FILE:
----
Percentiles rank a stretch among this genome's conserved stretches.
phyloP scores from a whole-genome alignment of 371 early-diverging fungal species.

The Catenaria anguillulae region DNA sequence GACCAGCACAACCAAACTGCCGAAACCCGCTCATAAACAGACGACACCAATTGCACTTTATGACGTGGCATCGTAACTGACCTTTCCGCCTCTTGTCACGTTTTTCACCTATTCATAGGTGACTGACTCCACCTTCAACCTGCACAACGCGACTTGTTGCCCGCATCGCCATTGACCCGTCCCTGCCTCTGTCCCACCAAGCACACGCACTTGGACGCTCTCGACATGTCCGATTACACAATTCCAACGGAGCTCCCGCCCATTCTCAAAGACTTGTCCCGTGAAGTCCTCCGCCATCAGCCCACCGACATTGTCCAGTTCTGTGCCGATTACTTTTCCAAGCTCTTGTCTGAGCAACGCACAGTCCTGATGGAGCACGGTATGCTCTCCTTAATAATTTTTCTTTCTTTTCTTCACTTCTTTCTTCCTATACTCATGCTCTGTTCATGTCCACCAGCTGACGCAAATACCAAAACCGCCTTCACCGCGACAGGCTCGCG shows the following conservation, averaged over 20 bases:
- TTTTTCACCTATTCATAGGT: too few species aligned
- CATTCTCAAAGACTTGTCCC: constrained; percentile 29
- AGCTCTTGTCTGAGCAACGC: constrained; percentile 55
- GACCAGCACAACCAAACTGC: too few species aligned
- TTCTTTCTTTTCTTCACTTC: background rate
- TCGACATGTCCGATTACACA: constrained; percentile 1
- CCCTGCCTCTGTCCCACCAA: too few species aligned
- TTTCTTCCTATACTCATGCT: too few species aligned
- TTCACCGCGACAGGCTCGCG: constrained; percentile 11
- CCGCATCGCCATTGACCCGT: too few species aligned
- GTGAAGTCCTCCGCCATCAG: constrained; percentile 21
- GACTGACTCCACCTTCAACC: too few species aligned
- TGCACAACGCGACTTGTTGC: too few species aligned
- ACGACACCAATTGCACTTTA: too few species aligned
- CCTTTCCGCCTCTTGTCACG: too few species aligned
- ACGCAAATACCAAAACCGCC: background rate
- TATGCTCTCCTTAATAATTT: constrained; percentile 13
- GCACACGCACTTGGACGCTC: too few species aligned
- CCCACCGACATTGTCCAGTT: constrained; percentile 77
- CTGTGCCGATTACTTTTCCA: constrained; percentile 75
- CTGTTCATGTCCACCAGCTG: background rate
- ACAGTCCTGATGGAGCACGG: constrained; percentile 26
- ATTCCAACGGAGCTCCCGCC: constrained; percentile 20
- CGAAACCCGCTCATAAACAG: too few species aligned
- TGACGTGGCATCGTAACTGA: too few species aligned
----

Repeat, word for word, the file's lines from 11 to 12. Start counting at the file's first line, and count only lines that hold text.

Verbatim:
- TTTCTTCCTATACTCATGCT: too few species aligned
- TTCACCGCGACAGGCTCGCG: constrained; percentile 11